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Lower Manhattan Residents Say Con Ed Billed Them For Periods Without Power

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TWC News: Lower Manhattan Residents Say Con Ed Billed Them For Periods Without Power
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Hundreds of buildings across the city are still without power after Hurricane Sandy, and some Lower Manhattan residents say despite having no power, they're still getting billed by Consolidated Edison. NY1's Arlene Borenstein filed the following report.

Anthony Wurman went more than a month without power after Sandy and was displaced from his TriBeCa home on Washington Street until this week.

Now, he's upset after getting a bill in the mail from Consolidated Edison, even though the lights were off and no one was home.

"Con Edison's explanation was that they're estimated bills, which everyone is used to that term, and I just kept on insisting, 'I understand, but you can't give me an estimate for a period of time when I shouldn't be charged anything. There's absolutely no wattage consumption of electricity whatsoever,'" Wurman said.

Con Ed confirmed the utility is sending estimated bills to customers following Sandy because meter reading was suspended after the storm. It said customers' accounts will be adjusted once meter readings are reported, either by Con Ed or residents themselves.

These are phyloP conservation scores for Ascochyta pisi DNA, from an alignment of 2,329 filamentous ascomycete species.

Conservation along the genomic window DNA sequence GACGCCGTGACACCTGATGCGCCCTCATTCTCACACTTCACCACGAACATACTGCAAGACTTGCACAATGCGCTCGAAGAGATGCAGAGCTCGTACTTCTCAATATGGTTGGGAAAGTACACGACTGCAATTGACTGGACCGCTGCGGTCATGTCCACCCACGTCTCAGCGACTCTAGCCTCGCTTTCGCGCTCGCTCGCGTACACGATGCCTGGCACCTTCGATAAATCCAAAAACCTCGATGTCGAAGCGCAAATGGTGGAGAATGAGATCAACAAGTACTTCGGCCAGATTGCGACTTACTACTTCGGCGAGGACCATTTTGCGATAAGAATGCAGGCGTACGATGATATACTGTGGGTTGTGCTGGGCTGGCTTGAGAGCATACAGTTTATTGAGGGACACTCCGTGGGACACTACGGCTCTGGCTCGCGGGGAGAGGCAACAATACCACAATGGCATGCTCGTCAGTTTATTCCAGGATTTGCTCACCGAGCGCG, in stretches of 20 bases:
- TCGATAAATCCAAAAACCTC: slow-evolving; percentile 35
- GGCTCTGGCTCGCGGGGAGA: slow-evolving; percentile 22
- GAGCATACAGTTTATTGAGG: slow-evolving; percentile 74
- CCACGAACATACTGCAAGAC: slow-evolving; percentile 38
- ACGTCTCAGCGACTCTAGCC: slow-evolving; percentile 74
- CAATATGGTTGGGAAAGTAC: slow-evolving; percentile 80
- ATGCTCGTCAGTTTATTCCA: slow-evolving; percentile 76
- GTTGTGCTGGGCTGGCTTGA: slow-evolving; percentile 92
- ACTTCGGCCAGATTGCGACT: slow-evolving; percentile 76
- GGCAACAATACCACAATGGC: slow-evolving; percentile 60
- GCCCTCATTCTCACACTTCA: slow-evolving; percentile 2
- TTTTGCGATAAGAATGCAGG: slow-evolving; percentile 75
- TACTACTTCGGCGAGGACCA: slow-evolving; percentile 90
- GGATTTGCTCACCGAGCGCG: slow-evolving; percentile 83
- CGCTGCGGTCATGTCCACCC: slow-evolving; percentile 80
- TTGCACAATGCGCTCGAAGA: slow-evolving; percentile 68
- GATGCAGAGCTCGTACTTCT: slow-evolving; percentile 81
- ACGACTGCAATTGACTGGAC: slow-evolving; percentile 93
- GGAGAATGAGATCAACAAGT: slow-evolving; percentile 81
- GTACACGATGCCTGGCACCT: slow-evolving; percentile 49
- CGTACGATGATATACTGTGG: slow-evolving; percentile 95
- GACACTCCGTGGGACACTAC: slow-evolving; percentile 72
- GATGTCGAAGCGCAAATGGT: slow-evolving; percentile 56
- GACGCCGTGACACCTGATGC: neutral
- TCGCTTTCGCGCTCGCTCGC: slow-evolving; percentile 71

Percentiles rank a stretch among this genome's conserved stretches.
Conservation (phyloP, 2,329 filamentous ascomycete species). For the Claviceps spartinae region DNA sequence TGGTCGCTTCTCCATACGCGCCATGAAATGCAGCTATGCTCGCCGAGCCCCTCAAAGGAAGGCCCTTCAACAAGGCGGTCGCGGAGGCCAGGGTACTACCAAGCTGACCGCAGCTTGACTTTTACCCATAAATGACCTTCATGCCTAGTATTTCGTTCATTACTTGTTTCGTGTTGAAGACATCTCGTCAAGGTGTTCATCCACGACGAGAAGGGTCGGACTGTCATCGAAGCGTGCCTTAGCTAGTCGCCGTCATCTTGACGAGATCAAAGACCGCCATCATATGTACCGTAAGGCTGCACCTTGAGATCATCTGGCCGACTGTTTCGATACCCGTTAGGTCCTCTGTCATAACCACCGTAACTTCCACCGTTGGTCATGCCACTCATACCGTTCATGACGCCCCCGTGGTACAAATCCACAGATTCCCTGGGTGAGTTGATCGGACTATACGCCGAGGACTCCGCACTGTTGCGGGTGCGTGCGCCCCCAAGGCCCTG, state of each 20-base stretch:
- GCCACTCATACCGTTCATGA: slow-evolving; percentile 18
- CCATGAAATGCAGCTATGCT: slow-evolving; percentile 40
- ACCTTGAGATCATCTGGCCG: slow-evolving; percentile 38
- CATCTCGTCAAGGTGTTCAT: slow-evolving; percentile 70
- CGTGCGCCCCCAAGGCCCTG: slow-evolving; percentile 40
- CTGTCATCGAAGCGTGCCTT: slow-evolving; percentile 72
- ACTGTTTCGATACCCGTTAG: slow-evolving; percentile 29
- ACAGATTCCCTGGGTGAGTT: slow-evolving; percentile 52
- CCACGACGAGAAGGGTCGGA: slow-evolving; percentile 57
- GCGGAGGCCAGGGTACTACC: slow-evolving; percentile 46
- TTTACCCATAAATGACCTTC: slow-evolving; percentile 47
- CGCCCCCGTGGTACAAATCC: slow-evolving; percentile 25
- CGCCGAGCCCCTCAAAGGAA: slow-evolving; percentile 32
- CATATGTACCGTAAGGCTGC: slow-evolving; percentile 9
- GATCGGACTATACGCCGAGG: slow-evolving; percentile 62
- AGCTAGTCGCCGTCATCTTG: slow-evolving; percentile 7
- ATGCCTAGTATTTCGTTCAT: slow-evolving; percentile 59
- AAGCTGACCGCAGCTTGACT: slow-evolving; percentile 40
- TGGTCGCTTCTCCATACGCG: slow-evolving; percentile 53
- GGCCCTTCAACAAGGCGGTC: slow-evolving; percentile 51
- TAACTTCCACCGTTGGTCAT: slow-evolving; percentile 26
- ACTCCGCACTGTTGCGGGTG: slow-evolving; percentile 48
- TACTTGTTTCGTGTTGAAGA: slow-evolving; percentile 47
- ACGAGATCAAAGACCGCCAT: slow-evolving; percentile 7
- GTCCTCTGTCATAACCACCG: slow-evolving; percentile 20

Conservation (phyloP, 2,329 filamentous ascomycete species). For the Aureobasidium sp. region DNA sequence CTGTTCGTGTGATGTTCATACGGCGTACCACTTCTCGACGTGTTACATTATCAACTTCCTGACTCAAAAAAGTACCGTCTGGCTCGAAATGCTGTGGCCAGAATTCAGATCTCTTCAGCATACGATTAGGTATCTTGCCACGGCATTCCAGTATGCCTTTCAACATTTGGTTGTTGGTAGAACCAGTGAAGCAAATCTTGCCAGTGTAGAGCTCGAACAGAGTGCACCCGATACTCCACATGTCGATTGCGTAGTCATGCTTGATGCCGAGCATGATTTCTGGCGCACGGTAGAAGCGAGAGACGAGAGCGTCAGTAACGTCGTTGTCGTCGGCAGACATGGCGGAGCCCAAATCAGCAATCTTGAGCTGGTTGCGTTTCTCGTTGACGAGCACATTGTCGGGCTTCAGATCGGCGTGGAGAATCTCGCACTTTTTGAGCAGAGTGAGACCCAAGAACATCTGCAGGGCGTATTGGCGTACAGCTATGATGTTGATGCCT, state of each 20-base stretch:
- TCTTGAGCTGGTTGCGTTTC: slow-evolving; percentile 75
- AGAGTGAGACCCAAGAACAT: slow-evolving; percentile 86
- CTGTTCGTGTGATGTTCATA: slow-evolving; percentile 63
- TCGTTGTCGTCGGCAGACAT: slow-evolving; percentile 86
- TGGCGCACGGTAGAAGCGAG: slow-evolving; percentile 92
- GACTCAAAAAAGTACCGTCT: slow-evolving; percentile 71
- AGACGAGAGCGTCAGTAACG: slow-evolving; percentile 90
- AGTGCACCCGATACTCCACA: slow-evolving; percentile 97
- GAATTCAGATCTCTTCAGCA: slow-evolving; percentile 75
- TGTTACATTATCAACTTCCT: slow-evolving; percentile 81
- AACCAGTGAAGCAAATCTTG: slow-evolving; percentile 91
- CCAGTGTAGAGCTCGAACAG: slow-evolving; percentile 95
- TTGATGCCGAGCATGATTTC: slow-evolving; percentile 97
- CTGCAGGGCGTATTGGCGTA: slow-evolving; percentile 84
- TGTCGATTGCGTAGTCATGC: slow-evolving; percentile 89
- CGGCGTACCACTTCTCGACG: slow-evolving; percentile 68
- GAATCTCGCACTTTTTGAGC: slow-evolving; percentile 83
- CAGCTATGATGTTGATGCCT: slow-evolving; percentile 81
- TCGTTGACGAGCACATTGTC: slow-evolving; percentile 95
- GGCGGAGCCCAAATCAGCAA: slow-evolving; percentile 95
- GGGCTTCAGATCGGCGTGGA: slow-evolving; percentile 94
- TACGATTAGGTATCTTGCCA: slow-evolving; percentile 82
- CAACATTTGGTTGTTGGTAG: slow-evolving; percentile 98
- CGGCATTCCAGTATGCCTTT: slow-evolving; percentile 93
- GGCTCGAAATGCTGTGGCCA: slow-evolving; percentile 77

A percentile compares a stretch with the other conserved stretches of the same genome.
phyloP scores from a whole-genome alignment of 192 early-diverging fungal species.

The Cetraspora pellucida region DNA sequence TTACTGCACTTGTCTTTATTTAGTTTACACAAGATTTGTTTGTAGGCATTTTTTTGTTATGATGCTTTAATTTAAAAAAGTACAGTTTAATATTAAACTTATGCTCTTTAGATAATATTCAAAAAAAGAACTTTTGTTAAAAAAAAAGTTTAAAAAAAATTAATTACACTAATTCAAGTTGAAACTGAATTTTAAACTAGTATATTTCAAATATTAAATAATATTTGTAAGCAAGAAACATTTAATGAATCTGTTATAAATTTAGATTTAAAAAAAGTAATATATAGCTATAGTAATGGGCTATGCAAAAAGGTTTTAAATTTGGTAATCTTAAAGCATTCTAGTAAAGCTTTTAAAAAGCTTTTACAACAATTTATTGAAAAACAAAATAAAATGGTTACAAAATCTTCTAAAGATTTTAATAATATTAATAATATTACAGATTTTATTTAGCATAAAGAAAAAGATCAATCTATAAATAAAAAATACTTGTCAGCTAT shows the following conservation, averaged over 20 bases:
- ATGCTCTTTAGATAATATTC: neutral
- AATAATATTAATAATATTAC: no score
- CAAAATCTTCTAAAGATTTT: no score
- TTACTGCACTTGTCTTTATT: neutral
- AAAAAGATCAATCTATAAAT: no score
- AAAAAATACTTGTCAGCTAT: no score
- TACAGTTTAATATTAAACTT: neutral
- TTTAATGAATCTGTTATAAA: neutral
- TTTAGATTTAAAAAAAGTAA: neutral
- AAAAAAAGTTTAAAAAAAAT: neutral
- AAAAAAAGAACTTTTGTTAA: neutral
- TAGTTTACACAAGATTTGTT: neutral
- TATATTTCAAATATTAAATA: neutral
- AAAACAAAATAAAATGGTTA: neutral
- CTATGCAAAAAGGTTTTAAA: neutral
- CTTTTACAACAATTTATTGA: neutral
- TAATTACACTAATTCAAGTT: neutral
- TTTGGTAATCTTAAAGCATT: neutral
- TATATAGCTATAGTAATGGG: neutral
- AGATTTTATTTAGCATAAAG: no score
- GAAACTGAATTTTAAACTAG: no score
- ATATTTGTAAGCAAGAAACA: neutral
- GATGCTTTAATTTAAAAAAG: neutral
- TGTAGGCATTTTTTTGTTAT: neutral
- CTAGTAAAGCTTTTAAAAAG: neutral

There will also be additional credits. In Manhattan, Con Ed says "typical residential customers" will get a credit of $3 towards their bill. Those in other boroughs will get a $6 credit. There are also credits for business customers.

Con Ed said the changes should be reflected by January 16. But that's only some comfort to those who live and work in the TriBeCa North Historic District, where prolonged power outages have shuttered businesses and displaced residents.

"It's just this broken-down community that just trying to survive, unlike Staten Island and other places, which are really suffering, but it's just this small block that's really hurting," said Cynthia Sexton, who works in TriBeCa.

The pain continues across Lower Manhattan, where Con Ed said about 35 buildings are still without power, a reality that some residents are trying to cope with.

"$280 for an electric bill, which is higher than my normal bill, in a time of disaster is insult to injury," Wurman said.

Con Ed said those credits are based on the average amount of power outages, depending on your borough. For more information, call 1-800-75-CONED.

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